Russia already has one floating nuclear power plant near the town of Pevek. Credit: Valya Egorshin/NurPhoto via Getty Images. Visual for illustration purpose
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Rosatom signs agreement for floating nuclear power plant plan

Russian state-owned nuclear company Rosatom and the Government of Primorsky Krai have signed an agreement for a feasibility study and location options for floating nuclear power units off the state’s coast.

Primorsky Krai borders China and North Korea and is around 250 miles across the sea from Japan. Rosatom said that under the agreement, reliable and carbon-free electricity will be produced for the region. The Unified Energy System operator estimates that the Far Eastern region of Russia will need at least 1.35GW of power by 2029–30.

Andrei Leontyev, Minister of Energy and Gas Supply of the Primorsky Territory, said: “Initially, we see the need for four floating power units to eliminate the energy shortage in the south… in addition to small-scale nuclear energy, we also consider it necessary to create a nuclear power plant with two 600MW units in the medium term for the development of our region.”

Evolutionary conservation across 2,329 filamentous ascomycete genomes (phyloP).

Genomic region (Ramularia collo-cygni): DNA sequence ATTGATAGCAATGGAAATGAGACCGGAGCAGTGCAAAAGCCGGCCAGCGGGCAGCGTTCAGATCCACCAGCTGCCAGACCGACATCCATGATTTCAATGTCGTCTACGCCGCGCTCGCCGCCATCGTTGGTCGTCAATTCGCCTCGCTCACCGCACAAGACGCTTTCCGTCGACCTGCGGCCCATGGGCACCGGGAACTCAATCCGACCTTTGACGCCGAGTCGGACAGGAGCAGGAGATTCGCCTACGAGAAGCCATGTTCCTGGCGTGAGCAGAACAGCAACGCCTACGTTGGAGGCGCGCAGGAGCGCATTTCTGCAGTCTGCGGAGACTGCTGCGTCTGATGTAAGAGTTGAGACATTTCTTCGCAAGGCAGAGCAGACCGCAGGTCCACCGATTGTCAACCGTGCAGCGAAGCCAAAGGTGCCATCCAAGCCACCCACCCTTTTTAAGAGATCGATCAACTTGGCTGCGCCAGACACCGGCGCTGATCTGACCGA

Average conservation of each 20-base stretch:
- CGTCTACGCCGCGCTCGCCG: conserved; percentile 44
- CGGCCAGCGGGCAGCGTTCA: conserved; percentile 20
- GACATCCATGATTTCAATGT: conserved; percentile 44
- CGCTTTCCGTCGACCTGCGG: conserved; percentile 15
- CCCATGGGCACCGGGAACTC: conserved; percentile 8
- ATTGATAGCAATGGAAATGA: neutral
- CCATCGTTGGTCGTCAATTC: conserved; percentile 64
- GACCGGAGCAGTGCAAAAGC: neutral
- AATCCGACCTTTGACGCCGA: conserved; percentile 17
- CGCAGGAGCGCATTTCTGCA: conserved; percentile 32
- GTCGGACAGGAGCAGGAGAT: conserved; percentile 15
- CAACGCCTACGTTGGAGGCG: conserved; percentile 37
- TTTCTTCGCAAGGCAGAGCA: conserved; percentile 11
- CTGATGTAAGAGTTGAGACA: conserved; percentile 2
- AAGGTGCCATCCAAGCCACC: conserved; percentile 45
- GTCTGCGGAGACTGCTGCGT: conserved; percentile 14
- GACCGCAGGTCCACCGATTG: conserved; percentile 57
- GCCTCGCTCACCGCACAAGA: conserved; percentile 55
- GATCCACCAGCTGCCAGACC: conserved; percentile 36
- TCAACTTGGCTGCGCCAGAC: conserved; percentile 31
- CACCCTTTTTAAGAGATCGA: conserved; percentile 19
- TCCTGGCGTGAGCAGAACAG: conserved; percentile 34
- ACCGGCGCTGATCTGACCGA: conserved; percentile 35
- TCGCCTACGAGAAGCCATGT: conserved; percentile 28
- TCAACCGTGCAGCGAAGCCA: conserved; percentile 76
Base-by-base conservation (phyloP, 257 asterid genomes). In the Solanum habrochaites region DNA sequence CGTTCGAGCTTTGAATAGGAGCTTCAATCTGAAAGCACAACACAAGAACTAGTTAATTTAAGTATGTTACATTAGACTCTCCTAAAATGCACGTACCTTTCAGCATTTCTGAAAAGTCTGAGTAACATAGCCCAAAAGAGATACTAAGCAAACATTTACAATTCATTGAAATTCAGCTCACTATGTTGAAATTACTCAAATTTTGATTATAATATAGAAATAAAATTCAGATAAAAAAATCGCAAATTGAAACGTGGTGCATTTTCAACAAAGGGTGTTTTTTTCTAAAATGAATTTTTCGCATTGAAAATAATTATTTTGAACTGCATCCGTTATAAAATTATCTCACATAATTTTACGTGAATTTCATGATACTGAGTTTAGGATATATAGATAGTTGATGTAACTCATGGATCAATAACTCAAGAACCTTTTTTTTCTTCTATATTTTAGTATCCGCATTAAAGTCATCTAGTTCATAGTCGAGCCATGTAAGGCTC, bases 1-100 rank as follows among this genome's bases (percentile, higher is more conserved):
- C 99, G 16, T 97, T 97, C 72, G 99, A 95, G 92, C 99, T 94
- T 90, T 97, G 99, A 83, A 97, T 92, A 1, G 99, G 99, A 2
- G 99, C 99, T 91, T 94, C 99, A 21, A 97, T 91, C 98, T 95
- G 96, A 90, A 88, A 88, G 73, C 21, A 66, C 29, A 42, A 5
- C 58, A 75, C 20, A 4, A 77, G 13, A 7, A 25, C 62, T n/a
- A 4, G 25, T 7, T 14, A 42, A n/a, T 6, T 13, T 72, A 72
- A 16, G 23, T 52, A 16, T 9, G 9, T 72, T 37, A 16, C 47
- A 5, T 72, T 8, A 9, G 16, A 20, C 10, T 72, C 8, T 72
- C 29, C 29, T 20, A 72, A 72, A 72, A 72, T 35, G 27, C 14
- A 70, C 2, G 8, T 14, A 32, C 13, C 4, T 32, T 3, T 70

Rosatom deputy director-general for Mechanical Engineering and Industrial Solutions Andrey Nikipolev said: “Small-scale nuclear power is a modern green way of stable energy supply with energy costs projected for decades… floating power units with their mobility and scalability are a doubly flexible solution not only to cover the current needs of a region with actively developing industry and infrastructure but also new opportunities that will further expand the economic potential of the region and provide better living conditions for people.”

Rosatom currently has one floating nuclear power plant in operation, Akademik Lomonosov, which is based at Pevek in the north-east of Russia and supplies energy for the town.

Akademik Lomonosov became operational in December 2019. At the time, the reactor was seen as a pilot project for a future fleet of floating nuclear power plants and onshore installations based on Russian-made small modular reactors.

Due to their functionality, they are intended for deployment in disparate areas of Russia’s north and far-east. The operable reactor was named after 18th-century Russian scientist Mikhail Lomonosov, the first native Russian to be appointed to the Academy of Sciences in St. Petersburg in 1742.

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